Prominent African Americans recall painful and life-altering brushes with discrimination
“Modern racism is a much more subtle, nuanced, slippery beast than its father or grandfather were. It has ways of making itself seem to not exist, which can drive you crazy trying to prove its existence sometimes. You’re in Target. Is the security guard following you? You’re not sure. You think he is but you can’t be certain. Maybe the guard is black, so if you tried to explain it to a white friend they might not understand it as racist, but the guard’s boss isn’t black. Or maybe he is. Maybe what you’re feeling are his ashamed vibes as if he’s sending you a silent signal of apology for following you. Or maybe . . . now you’re looking for the Tylenol for migraines when you all you needed was toothpaste.
And that’s one of the basest examples of racism. That says nothing of the constellation of anxieties that could flash through you when the stakes are high–when you’re applying for a job or competing for a promotion, or applying to a school, buying a house, or asking for a loan. When you’re wondering if the white person who appears less qualified got the promotion because they were actually better than you or because they were better at networking upper management, or someone wrongly assumed you’re not as good because you’re black or . . . ”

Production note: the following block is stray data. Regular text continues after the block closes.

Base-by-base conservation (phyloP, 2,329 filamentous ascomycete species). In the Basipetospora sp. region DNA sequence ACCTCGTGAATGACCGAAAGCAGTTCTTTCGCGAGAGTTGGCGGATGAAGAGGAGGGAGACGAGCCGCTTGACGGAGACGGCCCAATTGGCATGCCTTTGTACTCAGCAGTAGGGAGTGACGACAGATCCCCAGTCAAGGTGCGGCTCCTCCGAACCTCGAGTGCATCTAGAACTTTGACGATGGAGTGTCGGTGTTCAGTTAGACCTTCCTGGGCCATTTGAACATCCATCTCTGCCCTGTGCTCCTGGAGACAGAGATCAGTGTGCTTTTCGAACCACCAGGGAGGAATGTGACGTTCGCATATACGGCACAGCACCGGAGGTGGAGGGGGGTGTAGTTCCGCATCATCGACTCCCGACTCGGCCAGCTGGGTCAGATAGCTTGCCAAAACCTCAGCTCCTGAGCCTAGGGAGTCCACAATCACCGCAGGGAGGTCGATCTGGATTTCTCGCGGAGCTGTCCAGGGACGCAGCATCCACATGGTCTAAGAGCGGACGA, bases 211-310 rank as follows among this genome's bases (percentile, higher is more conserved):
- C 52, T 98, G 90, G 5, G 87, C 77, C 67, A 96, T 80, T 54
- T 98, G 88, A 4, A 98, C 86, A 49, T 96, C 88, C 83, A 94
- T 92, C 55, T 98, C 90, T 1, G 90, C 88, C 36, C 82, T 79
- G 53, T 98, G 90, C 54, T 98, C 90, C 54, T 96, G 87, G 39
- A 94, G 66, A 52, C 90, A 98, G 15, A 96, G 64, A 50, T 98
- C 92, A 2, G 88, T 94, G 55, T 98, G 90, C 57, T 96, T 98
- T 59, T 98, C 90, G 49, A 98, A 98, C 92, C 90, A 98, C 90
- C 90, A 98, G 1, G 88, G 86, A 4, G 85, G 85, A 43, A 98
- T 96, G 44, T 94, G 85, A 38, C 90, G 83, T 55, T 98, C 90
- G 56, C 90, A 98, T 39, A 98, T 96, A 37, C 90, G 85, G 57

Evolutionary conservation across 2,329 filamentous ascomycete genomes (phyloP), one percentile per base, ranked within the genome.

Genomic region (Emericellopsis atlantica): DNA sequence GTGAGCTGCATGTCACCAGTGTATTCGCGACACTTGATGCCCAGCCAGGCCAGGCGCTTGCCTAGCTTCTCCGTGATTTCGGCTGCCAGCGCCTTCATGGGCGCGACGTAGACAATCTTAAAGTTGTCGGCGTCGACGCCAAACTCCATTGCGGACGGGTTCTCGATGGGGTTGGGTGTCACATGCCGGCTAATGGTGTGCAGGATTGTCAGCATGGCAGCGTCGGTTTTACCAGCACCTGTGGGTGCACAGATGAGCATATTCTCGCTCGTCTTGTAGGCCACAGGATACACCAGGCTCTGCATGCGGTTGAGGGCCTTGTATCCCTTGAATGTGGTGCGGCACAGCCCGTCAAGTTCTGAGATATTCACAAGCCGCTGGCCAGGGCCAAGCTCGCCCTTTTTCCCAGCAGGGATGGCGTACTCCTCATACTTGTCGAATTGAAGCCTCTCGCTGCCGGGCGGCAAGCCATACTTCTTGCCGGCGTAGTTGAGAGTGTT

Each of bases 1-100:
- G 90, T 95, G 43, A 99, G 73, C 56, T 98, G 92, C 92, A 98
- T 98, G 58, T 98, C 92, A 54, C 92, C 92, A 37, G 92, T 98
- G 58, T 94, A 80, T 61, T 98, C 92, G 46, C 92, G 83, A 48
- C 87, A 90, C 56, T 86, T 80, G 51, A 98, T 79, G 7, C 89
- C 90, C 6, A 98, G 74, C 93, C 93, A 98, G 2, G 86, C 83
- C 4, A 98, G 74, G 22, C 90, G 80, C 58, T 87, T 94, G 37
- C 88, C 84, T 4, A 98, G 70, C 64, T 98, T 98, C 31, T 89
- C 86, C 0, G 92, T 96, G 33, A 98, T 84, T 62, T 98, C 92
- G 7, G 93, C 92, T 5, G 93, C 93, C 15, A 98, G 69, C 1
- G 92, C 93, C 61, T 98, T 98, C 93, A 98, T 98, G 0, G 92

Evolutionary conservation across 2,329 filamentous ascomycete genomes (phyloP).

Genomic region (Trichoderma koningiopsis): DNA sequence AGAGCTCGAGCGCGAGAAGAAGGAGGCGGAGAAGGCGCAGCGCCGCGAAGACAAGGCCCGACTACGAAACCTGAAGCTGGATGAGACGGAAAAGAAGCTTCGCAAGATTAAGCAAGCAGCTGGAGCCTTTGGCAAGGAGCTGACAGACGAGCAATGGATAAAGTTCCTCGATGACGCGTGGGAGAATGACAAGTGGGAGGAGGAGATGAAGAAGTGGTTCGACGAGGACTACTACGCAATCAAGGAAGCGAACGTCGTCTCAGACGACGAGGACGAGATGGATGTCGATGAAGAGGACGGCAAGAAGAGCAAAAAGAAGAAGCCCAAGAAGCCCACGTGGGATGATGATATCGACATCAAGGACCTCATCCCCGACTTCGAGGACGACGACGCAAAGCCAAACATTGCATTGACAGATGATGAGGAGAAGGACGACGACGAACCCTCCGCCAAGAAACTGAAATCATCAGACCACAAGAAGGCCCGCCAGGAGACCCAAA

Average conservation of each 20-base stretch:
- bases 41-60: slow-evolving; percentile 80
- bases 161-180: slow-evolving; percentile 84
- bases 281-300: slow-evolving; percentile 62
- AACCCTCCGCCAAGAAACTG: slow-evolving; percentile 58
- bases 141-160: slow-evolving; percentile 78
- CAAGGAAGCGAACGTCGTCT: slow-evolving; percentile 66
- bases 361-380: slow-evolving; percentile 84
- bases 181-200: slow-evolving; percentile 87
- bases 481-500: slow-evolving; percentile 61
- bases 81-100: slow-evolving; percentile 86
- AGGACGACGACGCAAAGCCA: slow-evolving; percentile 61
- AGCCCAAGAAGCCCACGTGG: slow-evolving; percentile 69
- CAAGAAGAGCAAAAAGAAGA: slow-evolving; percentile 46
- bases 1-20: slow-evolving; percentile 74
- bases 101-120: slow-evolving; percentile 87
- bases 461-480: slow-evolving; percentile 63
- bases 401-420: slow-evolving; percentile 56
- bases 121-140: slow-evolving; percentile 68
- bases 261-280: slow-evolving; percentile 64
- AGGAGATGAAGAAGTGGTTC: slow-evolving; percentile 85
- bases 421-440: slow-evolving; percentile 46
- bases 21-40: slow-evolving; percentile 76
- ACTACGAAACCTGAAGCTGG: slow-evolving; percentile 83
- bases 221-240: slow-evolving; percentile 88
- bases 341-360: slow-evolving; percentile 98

Read the rest of the article from The Atlantic Magazine (September 2011)
The article is adapted from the book: “Who’s Afraid of Post-Blackness: What It Means to be Black Now” by Toure